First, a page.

PowerUp! is a project designed to help facilitate processes in which women locate themselves within systems of oppression and work towards their full autonomy for both individuals and communities. CAL, as part of the consortium, will work in 6 countries namely Benin, Kenya, Rwanda, Uganda, Zimbabwe and Mozambique.

We invite you to take part in our upcoming activities between the 1st of December to the 10th of December 2021. Visit our website, upcoming events www.cal.org.za for more information.


In June 2019 Botswana’s Gaborone High Court decriminalised  same-sex relations in Botswana, effectively declaring that 164(a) and 165 of the Botswana Penal Code violated the rights to liberty and dignity, privacy, and freedom from discrimination. 

After the decriminalisation of same-sex relations in 2019, the government of Botswana indicated its plan to appeal the judgment. The appeal hearing took place on 12 October 2021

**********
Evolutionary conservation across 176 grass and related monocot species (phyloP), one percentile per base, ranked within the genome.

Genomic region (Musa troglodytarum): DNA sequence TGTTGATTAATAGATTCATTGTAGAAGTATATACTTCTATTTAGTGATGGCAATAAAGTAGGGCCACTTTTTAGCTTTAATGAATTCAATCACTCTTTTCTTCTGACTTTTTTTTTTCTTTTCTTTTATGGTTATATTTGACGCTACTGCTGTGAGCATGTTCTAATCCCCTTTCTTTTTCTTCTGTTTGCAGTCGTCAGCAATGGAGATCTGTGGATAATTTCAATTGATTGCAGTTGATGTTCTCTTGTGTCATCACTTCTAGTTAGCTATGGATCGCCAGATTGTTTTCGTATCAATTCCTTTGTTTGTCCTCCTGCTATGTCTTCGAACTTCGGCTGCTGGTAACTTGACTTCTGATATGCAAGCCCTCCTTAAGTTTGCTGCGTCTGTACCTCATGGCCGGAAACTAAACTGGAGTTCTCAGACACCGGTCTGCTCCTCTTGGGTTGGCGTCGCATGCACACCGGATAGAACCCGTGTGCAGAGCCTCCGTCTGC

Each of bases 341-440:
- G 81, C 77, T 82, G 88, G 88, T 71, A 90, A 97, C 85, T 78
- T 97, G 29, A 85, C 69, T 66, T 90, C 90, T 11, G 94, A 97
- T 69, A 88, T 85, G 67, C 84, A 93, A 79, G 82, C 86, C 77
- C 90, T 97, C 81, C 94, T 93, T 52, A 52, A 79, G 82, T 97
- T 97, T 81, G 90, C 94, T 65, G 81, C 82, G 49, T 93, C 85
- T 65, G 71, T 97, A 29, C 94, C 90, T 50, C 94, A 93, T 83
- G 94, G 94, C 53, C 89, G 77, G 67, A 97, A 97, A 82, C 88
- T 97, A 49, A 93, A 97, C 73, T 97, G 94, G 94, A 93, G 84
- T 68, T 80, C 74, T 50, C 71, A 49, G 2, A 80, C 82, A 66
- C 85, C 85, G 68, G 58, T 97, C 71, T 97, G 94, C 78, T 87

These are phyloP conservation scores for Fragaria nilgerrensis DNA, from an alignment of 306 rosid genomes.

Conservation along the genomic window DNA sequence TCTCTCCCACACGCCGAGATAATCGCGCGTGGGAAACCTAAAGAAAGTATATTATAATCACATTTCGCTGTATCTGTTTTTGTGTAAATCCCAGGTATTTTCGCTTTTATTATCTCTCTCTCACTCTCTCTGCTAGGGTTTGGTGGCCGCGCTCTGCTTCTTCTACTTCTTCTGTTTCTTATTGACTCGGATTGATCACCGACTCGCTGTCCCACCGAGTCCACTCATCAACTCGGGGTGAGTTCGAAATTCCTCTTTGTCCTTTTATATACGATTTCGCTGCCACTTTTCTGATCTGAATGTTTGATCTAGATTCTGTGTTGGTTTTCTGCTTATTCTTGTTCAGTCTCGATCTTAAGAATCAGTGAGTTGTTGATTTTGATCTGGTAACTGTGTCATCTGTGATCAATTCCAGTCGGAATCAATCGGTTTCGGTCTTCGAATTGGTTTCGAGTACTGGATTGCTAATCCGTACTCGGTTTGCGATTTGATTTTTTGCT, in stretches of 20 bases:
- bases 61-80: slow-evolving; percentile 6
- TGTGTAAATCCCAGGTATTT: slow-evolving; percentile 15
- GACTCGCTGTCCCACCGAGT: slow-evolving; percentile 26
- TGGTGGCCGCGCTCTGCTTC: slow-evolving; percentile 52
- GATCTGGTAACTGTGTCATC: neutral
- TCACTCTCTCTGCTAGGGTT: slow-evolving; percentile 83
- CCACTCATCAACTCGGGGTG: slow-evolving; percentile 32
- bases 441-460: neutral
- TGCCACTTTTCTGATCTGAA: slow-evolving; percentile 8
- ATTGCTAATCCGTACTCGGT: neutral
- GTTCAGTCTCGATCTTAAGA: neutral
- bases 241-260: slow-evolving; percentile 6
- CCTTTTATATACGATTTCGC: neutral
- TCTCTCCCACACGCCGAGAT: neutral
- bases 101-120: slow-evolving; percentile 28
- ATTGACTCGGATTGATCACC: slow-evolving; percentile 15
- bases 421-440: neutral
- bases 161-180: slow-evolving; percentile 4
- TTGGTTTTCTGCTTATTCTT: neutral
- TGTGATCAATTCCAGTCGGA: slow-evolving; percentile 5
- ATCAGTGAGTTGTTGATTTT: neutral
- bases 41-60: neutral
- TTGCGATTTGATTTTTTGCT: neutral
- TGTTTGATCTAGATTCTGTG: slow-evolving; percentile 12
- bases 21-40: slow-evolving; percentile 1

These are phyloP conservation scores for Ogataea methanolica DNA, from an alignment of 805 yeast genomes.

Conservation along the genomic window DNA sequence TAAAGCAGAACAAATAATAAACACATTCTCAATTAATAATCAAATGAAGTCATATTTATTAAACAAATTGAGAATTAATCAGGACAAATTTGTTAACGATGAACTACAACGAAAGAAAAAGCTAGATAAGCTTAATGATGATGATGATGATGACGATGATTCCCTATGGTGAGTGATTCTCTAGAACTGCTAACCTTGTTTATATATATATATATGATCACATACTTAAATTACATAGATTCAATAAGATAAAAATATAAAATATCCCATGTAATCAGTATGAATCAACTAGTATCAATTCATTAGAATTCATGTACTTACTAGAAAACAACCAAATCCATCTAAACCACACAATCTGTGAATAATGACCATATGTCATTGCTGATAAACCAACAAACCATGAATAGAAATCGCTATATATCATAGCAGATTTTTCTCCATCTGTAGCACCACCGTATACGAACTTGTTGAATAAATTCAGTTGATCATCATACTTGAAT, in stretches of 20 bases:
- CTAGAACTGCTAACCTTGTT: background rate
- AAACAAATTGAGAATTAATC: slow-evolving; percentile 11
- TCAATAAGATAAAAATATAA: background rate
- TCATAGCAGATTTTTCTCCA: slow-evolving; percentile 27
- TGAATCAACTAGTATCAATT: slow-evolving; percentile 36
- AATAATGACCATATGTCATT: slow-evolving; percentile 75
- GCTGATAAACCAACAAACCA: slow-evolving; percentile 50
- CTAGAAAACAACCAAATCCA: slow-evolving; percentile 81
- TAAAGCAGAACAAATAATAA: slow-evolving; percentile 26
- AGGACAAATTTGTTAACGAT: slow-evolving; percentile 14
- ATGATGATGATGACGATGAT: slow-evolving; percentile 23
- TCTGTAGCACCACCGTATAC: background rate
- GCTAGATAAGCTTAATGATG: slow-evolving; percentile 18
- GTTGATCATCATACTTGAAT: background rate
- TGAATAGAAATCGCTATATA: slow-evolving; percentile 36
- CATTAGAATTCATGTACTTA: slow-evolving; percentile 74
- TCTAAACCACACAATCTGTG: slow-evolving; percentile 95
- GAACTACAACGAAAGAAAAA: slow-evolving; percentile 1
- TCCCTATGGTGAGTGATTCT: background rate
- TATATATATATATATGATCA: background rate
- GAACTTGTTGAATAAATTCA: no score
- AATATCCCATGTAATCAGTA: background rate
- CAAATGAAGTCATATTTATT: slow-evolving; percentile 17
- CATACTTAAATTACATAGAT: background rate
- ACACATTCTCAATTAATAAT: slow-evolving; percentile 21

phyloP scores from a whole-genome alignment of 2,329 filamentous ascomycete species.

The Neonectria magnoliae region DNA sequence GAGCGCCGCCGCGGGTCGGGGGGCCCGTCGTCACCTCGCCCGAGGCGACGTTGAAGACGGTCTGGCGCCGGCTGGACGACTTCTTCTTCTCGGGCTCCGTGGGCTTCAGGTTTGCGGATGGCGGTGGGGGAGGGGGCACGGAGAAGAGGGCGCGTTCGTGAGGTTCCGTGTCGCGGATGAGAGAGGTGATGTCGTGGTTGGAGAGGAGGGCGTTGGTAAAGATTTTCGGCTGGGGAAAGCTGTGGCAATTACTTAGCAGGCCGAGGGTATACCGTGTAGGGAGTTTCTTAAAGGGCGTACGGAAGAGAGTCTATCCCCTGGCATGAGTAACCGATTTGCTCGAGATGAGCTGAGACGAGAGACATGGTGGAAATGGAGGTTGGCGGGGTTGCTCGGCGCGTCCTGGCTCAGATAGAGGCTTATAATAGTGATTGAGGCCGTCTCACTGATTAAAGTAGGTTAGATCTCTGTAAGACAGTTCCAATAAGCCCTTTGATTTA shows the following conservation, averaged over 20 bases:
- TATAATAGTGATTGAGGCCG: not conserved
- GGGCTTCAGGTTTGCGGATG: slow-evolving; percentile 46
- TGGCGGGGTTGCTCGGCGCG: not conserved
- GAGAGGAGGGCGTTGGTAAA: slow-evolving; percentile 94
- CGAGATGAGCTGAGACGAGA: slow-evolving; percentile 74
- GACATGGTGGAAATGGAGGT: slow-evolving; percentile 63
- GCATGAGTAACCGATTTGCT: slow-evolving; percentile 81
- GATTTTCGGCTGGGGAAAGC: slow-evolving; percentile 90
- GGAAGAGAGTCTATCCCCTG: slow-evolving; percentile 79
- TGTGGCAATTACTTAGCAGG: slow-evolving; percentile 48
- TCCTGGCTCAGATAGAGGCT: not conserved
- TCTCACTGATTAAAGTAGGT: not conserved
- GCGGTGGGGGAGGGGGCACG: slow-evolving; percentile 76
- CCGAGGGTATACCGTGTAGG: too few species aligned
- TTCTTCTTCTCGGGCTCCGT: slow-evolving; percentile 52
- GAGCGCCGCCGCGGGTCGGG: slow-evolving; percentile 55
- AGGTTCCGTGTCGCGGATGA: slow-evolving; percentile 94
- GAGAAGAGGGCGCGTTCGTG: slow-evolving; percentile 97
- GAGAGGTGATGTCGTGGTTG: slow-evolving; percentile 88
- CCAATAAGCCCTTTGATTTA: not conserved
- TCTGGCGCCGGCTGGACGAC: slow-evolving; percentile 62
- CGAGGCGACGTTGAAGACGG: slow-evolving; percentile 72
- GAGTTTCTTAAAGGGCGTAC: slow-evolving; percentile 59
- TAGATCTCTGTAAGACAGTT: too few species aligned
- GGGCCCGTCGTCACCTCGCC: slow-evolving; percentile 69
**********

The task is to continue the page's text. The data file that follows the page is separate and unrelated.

Advocate Sidney Pilane of the Attorney General’s Chambers who represented the State, based some of his arguments on the following:

  • The non-discrimination clause in the constitution states that Batswana shall not be discriminated against on the basis of race, sex, etc. In the 2019 judgement the bench assumed ‘sex’ to be inclusive of sexual orientation. Advocate Pilane queried this interpretation. 
  • Section 59 specifically states that the non-discrimination section of the constitution does not apply to laws predating the constitution and therefore did not apply to the penal code which was instituted two years prior to the constitution

On 29 November the court of appeal dismissed the attorney general’s appeal and upheld the 2019 ruling that decriminalised same-sex relations